£1m of ‘irreplaceable’ artefacts stolen from a castle

Arundel Castle
The raid happened days after Arundel Castle reopened on Tuesday

More than £1m of historical treasures have been stolen from Arundel Castle, days after it reopened to the public. A set of “irreplaceable” gold rosary beads carried by Mary Queen of Scots to her execution in 1587 were among items taken from the West Sussex castle. Other goods stolen in the raid on Friday include coronation cups given by Mary to the Earl Marshal.

An Arundel Castle spokesman said the items were of “priceless historical importance”. The castle only reopened to the public on Tuesday. Staff were alerted to the break-in at 22:30 BST on Friday after a burglar alarm went off. Police arrived at the scene within minutes, a Sussex Police spokesman said. The spokesman said: “Various items have been stolen of great historical significance. “These include the gold rosary beads carried by Mary Queen of Scots at her execution in 1587, several coronation cups given by the sovereign to the Earl Marshal of the day, and other gold and silver treasures.

“The rosary is of little intrinsic value as metal, but as piece of the Howard family history and the nation’s heritage it is irreplaceable. “The items were taken by force from a display cabinet along the public route.”

Mary Queen of Scots
Mary Queen of Scots was held in captivity for 18 years before she was executed

Police are examining a 4×4 saloon which was found abandoned and on fire in nearby Barlavington to establish whether it is connected to the burglary. A spokesman for Arundel Castle Trustees said: “The stolen items have significant monetary value, but as unique artefacts of the Duke of Norfolk’s collection have immeasurably greater and priceless historical importance.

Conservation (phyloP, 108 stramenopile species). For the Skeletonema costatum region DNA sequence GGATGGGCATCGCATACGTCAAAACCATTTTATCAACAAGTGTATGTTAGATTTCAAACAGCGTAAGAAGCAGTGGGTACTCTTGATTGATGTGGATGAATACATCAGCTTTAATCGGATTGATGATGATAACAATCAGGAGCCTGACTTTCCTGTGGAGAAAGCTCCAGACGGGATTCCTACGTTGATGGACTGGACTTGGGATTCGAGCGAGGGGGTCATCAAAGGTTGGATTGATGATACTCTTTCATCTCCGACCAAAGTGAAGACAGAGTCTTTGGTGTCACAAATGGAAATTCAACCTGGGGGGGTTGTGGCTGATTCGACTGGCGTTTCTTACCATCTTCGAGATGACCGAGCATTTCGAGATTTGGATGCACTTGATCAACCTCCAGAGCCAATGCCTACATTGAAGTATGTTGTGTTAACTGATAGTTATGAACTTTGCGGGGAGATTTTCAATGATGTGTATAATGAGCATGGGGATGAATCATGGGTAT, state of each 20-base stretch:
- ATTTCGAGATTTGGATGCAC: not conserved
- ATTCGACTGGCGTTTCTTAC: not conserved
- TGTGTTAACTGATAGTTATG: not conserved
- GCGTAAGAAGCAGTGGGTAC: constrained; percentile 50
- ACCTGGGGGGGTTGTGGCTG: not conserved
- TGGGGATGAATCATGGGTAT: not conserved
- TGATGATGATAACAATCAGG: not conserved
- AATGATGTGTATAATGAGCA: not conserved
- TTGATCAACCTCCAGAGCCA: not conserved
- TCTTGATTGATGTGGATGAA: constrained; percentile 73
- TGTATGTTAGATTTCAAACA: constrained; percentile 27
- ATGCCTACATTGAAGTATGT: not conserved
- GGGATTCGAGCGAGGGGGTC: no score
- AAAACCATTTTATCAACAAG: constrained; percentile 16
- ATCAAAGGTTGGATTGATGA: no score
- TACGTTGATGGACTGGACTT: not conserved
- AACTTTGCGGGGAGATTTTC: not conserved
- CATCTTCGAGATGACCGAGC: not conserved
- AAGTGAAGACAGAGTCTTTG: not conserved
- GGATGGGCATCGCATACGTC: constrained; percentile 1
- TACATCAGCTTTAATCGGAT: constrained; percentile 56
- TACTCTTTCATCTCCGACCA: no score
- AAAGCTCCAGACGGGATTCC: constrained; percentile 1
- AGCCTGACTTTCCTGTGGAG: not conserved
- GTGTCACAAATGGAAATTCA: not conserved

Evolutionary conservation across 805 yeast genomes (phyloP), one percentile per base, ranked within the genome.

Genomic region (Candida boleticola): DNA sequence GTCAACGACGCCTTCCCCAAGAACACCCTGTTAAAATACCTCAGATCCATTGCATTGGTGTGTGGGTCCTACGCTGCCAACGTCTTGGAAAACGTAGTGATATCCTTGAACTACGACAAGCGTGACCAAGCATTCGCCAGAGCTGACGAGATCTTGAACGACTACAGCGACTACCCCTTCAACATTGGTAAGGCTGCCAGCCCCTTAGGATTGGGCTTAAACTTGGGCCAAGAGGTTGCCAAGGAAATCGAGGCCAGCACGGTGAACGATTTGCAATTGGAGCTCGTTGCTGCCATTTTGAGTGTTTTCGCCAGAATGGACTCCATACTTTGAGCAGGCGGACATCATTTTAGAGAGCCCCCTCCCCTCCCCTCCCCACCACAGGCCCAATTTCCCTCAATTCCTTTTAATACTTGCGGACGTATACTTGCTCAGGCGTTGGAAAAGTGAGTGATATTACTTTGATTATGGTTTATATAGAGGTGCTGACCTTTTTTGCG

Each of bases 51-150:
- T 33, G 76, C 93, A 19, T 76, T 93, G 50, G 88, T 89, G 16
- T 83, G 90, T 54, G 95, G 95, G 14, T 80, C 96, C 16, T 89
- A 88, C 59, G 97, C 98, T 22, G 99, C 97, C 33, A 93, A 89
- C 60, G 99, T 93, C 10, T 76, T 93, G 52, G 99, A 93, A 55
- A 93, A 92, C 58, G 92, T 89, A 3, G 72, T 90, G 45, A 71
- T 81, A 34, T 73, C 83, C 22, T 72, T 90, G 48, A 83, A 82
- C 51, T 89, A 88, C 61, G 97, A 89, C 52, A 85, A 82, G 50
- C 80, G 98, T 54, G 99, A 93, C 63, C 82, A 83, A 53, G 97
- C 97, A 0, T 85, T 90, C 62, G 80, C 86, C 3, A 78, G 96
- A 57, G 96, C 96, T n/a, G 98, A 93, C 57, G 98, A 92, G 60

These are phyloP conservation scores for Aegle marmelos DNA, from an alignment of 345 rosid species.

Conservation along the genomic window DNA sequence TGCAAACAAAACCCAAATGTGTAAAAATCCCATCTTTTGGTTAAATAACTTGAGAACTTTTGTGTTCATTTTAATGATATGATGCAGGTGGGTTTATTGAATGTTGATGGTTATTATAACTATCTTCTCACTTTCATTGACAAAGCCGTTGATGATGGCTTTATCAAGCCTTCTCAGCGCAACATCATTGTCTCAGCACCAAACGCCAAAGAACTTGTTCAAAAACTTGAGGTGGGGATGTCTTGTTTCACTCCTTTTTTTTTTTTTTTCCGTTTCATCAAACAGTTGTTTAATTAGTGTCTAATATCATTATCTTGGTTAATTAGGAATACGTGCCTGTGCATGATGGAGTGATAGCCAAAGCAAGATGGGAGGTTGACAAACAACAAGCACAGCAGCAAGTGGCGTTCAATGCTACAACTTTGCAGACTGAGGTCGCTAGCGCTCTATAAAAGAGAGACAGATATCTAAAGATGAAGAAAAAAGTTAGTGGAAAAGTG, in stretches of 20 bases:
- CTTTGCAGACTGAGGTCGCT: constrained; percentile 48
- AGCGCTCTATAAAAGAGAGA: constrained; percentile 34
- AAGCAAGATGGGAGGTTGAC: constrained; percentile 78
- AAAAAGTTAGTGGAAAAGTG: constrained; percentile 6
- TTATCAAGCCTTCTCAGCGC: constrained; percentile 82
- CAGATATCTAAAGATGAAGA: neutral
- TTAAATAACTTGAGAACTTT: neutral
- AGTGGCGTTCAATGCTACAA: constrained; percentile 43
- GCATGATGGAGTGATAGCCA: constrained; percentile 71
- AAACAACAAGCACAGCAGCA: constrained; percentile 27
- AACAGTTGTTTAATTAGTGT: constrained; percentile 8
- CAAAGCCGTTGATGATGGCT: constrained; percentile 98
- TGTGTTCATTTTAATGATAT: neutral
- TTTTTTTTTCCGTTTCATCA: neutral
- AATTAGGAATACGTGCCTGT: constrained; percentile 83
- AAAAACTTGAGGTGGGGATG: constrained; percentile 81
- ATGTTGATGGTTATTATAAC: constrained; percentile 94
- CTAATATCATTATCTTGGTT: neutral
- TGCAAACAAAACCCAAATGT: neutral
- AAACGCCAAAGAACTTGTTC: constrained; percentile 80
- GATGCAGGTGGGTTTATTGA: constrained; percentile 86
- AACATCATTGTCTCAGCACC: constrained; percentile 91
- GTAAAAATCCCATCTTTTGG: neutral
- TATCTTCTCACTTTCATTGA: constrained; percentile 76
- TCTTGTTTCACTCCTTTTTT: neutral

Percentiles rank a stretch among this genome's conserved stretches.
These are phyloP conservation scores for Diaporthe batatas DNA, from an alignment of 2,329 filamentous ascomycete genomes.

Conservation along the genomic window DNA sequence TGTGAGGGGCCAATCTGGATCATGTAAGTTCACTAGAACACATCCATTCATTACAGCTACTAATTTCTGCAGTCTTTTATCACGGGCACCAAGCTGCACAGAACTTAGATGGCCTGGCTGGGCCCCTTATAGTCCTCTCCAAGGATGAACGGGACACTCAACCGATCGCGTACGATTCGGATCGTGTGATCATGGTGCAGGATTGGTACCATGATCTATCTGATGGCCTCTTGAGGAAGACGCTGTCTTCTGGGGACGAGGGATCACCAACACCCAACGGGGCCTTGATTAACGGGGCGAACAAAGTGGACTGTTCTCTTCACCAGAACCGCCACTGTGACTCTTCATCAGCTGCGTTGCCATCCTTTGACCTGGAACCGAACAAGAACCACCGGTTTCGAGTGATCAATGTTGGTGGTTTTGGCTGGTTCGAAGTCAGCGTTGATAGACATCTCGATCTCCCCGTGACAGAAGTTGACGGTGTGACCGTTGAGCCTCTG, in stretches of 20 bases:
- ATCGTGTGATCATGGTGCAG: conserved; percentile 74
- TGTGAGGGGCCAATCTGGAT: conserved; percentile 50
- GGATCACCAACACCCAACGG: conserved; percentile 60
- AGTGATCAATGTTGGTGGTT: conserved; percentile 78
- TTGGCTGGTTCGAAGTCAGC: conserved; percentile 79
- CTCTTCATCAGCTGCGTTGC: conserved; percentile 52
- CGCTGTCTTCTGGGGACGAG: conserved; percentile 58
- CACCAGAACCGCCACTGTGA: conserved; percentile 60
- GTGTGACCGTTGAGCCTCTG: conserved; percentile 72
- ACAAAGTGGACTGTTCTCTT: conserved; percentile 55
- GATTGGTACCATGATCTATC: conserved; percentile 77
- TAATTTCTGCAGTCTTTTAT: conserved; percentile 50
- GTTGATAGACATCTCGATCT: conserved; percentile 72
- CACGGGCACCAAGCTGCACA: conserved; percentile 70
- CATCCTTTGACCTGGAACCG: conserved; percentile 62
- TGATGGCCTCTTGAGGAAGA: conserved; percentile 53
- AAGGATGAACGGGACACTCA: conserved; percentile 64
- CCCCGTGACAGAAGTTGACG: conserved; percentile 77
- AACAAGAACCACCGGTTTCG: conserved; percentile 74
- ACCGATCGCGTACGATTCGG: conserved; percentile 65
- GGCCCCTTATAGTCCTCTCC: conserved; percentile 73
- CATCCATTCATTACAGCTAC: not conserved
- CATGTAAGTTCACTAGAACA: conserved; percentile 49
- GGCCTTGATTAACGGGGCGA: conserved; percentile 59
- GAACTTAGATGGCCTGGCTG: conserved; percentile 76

“We therefore urge anyone with information to come forward to the police to assist them in returning these treasures back where they belong.” Det Con Molly O’Malley of Chichester CID urged people who were in Arundel on Friday evening and saw any suspicious activity around the area of the castle to contact the force either online or by calling 101, quoting Operation Deuce.

“The castle only re-opened to visitors on Tuesday 18 May, so if you were visiting during the past few days do you on reflection recall anyone behaving at all suspiciously?” he said. “If you are offered or hear of anyone offering for sale any of the items stolen, we would also like to hear from you.”

Mary was born at Linlithgow Palace in 1542 and became queen when her father died soon after her birth.

However, Mary was taken to France in 1548 and Scotland was ruled by regents. She returned in 1561 to begin her reign as Queen of Scots but was forced to abdicate at the age of 24 after six tumultuous years.

After an unsuccessful attempt to regain the throne, Mary fled to England seeking the protection of her cousin, Elizabeth I. Mary had once claimed Elizabeth’s throne as her own and was considered the legitimate sovereign by many English Catholics.

The Scots queen was held in captivity for 18 years before she was executed at Fotheringhay Castle in 1587, at the age of 44. Her son James became king of Scotland and England.

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